Thursday, July 19, 2012

Review: "Bunheads" by Sophie Flack

When I was in third grade, my teacher, pretty, willowy Mrs. Eaton, would say,
'Dance each step as if it were your last.' ... It was another ten years before I
understood what Mrs. Eaton had been saying. What she meant was:
 Time is precious.  And it speeds up.

Nineteen-year-old Hannah Ward is a dancer with the prestigious Manhattan Ballet Company. Her world consists solely of hours of intense rehearsals, soaring performances in front of crowds both critical and awe-struck, and backstage friendships that are by turns fiercely protective and fiercely competitive. But when Hannah meets Jacob, an endearing college student and aspiring musician, she begins to realize that there are new and exciting possibilities outside of ballet. As Hannah struggles to build a relationship with Jacob and advance out of the corps, she must reevaluate what she wants most out of life.

I am not a dancer, but I have a deep and abiding adoration for movies and books that revolve around the world of dance. This book was no exception. I loved Bunheads. I loved how real Hannah and her world felt. Flack's obvious knowledge of the ballet community shines through beautifully and gives Bunheads that extra oomph other dance books lack. Flack isn’t afraid to move past the glitzy, perfect exterior and expose the gritty, harsh reality of ballet. I was afraid the use of the technical terms would detract from my ability, as a non-dancer, to enjoy the book but, fortunately, the opposite was true. The ballet jargon felt real and natural, and didn’t hamper my understanding in the slightest. I may not have known what specific move Hannah was doing, but the novel would have felt unrealistic if everything was written in layman’s terms.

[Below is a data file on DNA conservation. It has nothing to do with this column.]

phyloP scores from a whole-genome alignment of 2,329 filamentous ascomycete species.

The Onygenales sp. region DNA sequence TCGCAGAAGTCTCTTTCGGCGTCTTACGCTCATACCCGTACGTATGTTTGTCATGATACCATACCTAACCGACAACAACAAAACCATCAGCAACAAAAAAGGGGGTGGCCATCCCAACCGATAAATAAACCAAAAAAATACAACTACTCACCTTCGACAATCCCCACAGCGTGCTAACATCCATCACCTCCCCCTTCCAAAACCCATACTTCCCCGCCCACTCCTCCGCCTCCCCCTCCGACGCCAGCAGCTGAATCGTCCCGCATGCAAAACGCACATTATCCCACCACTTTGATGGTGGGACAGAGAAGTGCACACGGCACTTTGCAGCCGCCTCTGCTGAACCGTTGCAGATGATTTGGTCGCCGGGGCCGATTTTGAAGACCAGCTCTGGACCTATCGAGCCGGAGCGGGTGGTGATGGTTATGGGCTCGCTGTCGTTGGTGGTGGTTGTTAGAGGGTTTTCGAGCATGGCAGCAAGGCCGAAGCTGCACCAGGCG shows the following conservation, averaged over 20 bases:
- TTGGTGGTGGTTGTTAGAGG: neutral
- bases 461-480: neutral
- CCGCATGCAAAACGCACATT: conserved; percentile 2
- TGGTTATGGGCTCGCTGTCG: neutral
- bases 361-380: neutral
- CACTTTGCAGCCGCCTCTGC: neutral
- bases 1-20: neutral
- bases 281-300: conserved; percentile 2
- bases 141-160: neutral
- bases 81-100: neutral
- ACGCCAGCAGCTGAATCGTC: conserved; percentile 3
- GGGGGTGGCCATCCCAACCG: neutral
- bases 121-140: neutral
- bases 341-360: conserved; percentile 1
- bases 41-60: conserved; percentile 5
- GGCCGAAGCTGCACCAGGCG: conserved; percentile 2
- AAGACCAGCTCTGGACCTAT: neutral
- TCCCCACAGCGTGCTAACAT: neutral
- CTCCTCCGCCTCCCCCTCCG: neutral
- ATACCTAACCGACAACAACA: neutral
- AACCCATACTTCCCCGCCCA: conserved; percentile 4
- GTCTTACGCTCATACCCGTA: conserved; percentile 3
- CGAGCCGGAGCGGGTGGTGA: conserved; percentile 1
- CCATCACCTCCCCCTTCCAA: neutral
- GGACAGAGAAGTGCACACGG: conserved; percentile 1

What I most appreciated in this novel was how Hannah's struggle to decide her future is universal. Everyone goes through this struggle at least once in life, sometimes revisiting decisions later on. It doesn't matter if you are a dancer or not, because the emotions and the upheaval and the stress are the same in every situation. Hannah's struggle was familiar to me and the turmoil she experienced resonated with thoughts and feeling I have had. As a consequence, I empathized with her, could relate to her life, and appreciated the book more for its universal themes.

More than just a simple dance book, Bunheads is a multi-layered story about loving something so much, devoting your entire life to that one thing, and then realizing that there might be something even better waiting in the wings.

Book Source: My local library
Reviewer: Kimberly

Recommended Ages: 14+ for mild language, underage drinking, mild discussion of eating disorders

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